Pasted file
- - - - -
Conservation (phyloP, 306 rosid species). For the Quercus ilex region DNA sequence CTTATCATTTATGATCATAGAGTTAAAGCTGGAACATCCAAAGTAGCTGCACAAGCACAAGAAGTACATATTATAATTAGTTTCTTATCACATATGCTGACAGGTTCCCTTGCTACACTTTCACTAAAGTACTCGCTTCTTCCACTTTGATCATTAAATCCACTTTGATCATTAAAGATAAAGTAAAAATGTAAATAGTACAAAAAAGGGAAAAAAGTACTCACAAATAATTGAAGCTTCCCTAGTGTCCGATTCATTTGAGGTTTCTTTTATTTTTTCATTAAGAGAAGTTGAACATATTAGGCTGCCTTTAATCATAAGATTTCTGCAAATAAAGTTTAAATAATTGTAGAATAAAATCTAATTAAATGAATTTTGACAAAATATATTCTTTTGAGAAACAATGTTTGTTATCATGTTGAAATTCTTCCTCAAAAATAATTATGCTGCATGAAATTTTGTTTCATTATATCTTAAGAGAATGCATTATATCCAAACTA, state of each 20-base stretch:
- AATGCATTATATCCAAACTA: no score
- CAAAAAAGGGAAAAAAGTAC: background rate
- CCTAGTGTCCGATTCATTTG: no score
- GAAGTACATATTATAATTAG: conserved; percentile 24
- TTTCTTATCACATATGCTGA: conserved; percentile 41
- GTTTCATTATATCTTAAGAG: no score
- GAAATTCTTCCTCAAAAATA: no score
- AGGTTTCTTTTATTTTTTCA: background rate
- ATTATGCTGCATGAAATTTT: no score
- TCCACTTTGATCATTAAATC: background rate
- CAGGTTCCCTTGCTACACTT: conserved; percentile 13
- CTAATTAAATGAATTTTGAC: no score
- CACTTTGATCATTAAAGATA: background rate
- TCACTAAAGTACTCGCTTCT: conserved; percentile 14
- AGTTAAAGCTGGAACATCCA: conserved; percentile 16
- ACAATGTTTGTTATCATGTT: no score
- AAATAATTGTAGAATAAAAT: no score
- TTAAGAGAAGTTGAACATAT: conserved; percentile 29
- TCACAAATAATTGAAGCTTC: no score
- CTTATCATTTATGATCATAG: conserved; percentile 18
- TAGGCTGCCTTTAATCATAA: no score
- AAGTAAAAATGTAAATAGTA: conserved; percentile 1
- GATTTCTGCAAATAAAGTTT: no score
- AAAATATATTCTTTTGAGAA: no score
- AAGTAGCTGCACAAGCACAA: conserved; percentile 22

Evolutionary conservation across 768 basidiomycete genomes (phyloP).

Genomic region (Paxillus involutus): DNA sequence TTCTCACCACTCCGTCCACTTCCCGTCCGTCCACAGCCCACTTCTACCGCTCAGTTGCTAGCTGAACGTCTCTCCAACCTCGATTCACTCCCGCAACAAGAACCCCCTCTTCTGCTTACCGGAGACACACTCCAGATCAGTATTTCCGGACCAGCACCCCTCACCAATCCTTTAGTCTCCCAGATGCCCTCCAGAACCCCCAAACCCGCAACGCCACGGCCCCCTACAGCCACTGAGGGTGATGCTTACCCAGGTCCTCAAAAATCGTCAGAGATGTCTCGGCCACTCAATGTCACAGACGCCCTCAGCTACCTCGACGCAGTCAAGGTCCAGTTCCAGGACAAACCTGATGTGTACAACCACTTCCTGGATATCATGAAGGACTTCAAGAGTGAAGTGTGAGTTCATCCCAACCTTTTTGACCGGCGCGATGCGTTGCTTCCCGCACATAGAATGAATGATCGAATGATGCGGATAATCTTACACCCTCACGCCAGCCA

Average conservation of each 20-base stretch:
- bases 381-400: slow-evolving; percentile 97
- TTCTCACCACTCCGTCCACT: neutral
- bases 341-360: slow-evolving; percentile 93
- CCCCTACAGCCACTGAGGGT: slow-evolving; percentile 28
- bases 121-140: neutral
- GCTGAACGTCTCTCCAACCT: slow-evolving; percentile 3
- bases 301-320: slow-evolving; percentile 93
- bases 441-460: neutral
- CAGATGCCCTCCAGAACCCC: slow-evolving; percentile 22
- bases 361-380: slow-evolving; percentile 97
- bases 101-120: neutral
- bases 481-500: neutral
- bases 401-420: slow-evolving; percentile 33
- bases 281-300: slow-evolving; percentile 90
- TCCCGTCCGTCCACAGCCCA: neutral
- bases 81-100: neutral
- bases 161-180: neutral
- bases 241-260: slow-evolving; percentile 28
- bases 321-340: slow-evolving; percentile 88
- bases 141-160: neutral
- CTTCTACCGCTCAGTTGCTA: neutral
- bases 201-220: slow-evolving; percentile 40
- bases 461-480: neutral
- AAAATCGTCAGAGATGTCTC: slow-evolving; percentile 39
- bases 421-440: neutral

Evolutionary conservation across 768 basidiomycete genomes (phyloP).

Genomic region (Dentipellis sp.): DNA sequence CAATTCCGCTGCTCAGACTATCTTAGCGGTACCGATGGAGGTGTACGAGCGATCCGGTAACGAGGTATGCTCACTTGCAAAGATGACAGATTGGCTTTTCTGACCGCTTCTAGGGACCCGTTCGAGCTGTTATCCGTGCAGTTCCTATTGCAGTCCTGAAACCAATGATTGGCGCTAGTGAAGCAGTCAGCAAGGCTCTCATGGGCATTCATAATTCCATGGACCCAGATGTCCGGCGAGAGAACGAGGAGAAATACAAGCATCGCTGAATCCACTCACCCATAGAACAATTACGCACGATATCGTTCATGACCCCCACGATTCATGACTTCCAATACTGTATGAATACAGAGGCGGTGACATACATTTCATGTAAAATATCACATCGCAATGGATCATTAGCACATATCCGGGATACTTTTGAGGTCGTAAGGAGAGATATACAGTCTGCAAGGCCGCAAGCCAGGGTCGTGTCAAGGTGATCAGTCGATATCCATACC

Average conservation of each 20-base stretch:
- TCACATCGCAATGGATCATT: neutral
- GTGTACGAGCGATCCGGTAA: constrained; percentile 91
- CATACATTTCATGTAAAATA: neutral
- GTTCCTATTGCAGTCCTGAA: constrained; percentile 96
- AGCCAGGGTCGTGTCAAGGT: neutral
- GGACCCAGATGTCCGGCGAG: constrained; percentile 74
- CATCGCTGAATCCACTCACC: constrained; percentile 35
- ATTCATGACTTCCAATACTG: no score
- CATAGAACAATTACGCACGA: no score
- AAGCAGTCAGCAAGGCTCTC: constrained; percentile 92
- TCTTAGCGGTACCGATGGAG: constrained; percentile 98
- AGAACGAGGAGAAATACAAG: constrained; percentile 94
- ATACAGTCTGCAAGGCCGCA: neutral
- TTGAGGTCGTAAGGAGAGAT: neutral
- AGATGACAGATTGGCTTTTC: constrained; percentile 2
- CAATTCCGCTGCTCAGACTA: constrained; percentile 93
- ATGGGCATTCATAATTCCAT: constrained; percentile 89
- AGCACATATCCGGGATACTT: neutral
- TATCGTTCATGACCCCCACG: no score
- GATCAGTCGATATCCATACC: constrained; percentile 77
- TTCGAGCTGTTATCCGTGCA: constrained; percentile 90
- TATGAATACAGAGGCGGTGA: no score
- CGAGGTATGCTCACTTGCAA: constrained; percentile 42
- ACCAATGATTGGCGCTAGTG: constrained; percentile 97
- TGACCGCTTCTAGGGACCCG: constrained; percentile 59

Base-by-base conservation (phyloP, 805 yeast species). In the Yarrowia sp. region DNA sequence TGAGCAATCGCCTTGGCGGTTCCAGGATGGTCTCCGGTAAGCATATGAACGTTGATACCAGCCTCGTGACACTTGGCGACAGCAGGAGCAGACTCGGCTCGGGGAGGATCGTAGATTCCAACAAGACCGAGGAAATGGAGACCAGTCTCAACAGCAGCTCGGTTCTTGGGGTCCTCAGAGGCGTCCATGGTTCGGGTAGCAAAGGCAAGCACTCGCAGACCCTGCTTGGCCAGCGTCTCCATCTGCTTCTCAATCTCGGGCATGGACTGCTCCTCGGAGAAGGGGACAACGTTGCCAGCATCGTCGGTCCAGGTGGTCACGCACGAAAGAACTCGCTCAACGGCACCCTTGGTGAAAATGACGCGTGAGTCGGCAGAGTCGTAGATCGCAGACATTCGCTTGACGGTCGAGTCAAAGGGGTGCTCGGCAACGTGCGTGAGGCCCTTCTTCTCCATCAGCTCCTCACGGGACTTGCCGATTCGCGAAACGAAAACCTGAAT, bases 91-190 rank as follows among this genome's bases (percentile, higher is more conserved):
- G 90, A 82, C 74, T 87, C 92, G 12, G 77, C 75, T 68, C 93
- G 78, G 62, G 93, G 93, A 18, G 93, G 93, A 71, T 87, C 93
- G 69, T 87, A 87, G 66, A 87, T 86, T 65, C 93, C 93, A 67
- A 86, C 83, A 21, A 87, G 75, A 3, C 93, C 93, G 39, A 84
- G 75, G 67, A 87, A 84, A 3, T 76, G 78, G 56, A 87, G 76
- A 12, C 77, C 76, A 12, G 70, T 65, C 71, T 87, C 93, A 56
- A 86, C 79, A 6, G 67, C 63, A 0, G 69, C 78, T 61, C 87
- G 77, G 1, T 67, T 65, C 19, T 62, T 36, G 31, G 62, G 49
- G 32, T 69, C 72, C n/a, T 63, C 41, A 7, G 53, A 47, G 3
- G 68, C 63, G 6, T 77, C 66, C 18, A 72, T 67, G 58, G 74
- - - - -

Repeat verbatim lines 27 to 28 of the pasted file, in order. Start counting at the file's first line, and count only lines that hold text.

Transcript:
Evolutionary conservation across 768 basidiomycete genomes (phyloP).

Genomic region (Paxillus involutus): DNA sequence TTCTCACCACTCCGTCCACTTCCCGTCCGTCCACAGCCCACTTCTACCGCTCAGTTGCTAGCTGAACGTCTCTCCAACCTCGATTCACTCCCGCAACAAGAACCCCCTCTTCTGCTTACCGGAGACACACTCCAGATCAGTATTTCCGGACCAGCACCCCTCACCAATCCTTTAGTCTCCCAGATGCCCTCCAGAACCCCCAAACCCGCAACGCCACGGCCCCCTACAGCCACTGAGGGTGATGCTTACCCAGGTCCTCAAAAATCGTCAGAGATGTCTCGGCCACTCAATGTCACAGACGCCCTCAGCTACCTCGACGCAGTCAAGGTCCAGTTCCAGGACAAACCTGATGTGTACAACCACTTCCTGGATATCATGAAGGACTTCAAGAGTGAAGTGTGAGTTCATCCCAACCTTTTTGACCGGCGCGATGCGTTGCTTCCCGCACATAGAATGAATGATCGAATGATGCGGATAATCTTACACCCTCACGCCAGCCA